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It’s all about size

Understanding the “How To” of providing appropriate lubrication for fixed or mobile plant and machinery is extremely important for acceptable machinery reliability and the economic success of the machinery owners.

An understanding the actual clearance size (Thickness-Depth) of the different types of lubrication films formed between machinery’s rolling, rotating and sliding components is essential for the task of providing good lubrication to become a little easier to complete. The measuring units used for measuring the minute sizes of oil film thickness in machinery are microns (µm), or one millionth of a meter.

The example in the above electron microscope image is a human hair, human hairs are sized 70-100 µm or 0.003-0.004 of an inch, (0.001 of an inch = 25 µm)

The lower limit of human vision is 40 µm or about half the human hair image.

The lower limit of human feel sensitivity, finger tip touch, is 15 µm or 0.0005 of an inch (About a quarter to one third of the human hair image.)

The Black Image Border is proportionally equivalent to 1 µm which is larger than the majority of the lubrication film thickness’s established in the normal types of mechanical applications encountered in the chart below.

Normal Lubrication Film Clearances formed in Applications when Operating.

Human Hair 70 to 100 µm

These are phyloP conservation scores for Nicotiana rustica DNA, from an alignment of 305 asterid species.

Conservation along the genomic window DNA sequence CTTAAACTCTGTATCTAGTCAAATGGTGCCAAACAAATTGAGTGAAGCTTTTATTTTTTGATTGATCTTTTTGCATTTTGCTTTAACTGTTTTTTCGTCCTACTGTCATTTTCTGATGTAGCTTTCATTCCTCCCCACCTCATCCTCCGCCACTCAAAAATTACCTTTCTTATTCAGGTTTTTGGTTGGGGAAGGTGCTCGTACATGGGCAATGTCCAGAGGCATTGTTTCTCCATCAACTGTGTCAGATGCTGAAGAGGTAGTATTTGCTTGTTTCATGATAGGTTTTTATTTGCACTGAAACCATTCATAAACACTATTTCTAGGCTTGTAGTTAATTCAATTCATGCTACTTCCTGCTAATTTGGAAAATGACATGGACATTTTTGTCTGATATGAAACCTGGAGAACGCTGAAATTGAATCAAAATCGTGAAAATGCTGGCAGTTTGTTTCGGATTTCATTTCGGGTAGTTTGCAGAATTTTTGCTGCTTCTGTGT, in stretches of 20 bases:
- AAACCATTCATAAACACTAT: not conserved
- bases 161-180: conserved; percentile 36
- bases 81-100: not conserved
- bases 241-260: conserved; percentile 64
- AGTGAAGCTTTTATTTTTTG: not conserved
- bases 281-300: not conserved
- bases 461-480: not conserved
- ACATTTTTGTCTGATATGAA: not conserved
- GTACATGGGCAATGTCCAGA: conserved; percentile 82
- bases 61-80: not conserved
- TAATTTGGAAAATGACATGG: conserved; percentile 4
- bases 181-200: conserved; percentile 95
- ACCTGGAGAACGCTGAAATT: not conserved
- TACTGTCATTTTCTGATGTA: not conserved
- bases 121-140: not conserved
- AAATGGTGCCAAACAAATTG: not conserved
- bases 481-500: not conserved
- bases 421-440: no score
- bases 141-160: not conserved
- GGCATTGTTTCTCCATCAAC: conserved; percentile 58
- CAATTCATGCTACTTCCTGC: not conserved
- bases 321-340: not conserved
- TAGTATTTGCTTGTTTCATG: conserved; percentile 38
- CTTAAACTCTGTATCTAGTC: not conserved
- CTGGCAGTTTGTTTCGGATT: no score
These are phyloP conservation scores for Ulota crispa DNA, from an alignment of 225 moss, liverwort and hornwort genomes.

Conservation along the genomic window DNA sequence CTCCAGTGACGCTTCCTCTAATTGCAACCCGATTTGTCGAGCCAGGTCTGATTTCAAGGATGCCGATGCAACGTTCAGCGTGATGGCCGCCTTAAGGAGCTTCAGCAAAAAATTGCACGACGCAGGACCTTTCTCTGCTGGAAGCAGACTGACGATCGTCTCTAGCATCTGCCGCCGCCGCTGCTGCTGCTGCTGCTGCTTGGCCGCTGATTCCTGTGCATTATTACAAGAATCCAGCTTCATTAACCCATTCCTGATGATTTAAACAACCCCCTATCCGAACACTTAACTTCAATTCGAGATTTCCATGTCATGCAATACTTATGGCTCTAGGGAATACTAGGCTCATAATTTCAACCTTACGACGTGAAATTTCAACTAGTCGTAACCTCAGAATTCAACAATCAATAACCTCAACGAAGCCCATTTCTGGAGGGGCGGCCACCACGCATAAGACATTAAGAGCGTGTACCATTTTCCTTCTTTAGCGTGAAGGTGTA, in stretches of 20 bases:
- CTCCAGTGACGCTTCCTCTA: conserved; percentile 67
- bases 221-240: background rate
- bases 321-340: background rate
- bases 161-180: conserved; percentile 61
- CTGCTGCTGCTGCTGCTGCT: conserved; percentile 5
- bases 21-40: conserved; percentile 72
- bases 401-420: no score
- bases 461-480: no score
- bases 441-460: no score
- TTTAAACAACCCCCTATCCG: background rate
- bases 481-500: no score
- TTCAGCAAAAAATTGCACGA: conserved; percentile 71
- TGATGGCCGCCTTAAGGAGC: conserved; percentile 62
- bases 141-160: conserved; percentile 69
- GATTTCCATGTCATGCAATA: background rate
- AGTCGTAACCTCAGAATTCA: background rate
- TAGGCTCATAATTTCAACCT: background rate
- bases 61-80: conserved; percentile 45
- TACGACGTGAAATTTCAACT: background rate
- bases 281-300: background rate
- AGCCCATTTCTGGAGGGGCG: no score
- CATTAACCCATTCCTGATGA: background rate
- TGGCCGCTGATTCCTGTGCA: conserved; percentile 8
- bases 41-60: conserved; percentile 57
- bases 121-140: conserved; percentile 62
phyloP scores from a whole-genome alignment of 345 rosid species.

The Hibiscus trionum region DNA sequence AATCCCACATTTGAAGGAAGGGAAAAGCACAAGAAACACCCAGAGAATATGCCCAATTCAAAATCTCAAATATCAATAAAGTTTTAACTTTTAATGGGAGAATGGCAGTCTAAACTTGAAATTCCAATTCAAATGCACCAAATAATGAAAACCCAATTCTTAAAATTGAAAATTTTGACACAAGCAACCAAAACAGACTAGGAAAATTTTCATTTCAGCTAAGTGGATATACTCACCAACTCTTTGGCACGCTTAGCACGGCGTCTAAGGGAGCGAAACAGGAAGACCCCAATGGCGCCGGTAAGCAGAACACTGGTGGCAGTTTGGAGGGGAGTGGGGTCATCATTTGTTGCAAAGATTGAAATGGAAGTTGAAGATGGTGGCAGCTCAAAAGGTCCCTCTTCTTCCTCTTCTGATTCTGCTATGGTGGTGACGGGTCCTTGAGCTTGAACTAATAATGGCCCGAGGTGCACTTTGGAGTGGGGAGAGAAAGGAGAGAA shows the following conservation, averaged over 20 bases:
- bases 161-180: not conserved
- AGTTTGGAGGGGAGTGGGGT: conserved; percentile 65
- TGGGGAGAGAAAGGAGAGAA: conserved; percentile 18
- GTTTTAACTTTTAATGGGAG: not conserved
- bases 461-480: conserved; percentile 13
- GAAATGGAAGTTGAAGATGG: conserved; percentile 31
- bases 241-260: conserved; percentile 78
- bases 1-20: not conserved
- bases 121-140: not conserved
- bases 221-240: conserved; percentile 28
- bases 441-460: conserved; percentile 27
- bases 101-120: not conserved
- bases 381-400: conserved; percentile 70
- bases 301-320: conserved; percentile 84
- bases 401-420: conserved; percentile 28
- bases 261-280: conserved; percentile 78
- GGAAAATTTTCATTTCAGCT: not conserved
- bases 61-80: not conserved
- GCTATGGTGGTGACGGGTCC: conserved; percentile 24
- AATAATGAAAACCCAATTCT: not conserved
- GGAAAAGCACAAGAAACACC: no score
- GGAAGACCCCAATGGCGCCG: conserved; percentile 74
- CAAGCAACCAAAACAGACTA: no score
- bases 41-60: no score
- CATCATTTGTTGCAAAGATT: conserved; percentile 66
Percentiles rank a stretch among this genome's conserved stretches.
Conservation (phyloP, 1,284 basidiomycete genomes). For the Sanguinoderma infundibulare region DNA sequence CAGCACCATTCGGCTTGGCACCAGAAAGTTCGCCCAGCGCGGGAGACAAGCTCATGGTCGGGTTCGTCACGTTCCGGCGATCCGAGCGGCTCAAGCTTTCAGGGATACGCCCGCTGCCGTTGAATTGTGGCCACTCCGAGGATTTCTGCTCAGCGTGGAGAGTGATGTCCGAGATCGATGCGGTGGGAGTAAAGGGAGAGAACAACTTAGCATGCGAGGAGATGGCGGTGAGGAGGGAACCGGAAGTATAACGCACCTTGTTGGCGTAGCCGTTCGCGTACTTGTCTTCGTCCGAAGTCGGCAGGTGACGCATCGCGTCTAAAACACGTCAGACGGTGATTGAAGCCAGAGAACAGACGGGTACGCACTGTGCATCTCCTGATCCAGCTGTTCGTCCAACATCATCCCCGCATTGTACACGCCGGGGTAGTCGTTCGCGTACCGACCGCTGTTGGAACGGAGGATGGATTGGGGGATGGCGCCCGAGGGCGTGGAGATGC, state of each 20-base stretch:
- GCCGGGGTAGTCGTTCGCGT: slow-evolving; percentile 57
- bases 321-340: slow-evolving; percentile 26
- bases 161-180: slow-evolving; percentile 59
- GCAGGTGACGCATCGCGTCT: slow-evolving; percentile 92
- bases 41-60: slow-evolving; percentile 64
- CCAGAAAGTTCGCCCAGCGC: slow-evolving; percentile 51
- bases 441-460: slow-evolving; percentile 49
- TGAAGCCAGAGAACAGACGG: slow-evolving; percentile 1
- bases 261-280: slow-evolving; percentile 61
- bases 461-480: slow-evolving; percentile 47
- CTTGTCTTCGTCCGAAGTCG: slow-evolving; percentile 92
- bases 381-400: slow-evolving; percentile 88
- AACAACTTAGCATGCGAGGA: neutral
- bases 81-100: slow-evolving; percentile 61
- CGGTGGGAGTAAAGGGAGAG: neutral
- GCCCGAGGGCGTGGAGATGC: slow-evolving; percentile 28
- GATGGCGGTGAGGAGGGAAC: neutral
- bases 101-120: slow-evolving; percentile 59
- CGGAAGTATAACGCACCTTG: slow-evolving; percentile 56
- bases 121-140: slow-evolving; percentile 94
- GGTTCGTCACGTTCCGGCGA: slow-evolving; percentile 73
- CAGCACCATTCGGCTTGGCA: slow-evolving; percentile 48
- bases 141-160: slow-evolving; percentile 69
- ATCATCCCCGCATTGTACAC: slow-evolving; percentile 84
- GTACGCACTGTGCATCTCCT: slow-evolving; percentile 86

Limit of Human eyesight 40 to 50 µm
Roller Bearings 0.4 to 1 µm
Ball Bearings 0.4 to 0.7 µm
Journal Bearings 0.5 to 25 µm
Hydrostatic Bearings 5 to 100 µm
Gears 0.1 to 1 µm
Dynamic Seal 0.05 to 0.5 µm
Gear Pump, Tooth to side plate 0.5 to 5 µm
Gear Pump, Tooth tip to case 0.5 to 5 µm
Vane Pump, Sides 5 to 13 µm
Vane Pump, tip 0.5 to 1 µm
Hydraulic Piston Pump, piston to bore 5 to 40 µm
Hydraulic Piston Pump, Valve plate to cylinder 0.5 to 5 µm
Hydraulic Servo Valves, Orifice 130 to 450 µm
Hydraulic Servo Valves, Flapper Wall 18 to 63 µm
Hydraulic Servo Valves, Spool to Sleeve 1 to 4 µm
Hydraulic Actuators 130 to 450 µm

 

One inch = 25.4 millimetres (25,400 µm), 1 µm = 0.00003937 inch, 0.001 Inch (One Thou’) = 25 µm

There are some applications that form thicker oil films like journal bearings and hydrostatic (Pressurised) bearings in reciprocating combustion engines, (Big end or main bearings in your car). But in the majority of these applications there still remains instances of tight clearance oil films like rockers to cam lobes, piston rings to bore in engines and oiling rings sliding on shafts in journal bearings that run at < 1 µm lubrication film clearance.

This lubrication film thickness information impacts on the usual way lubrication maintenance is approached as without understanding the lubrication film clearance provided it will only be the visible dirt and debris contaminates that are prevented from entry and not the contaminates that are sized less than the human vision limit.

The R&T Lab’s Reliability Work indicates fine hard airborne environmental contamination sized 2-20 µm causes 80-90% of abnormal wear in oil and grease lubricated plant and machinery in the industrial plants we examine.

Most Frequent Ingress Points for Contamination into Different Machine Applications

With Combustion Engine, Compressor and Blower Type Applications, the usual fine dirt ingress contamination path is through the air cleaner and on down into the Oil Sump or Oil Reservoir Systems .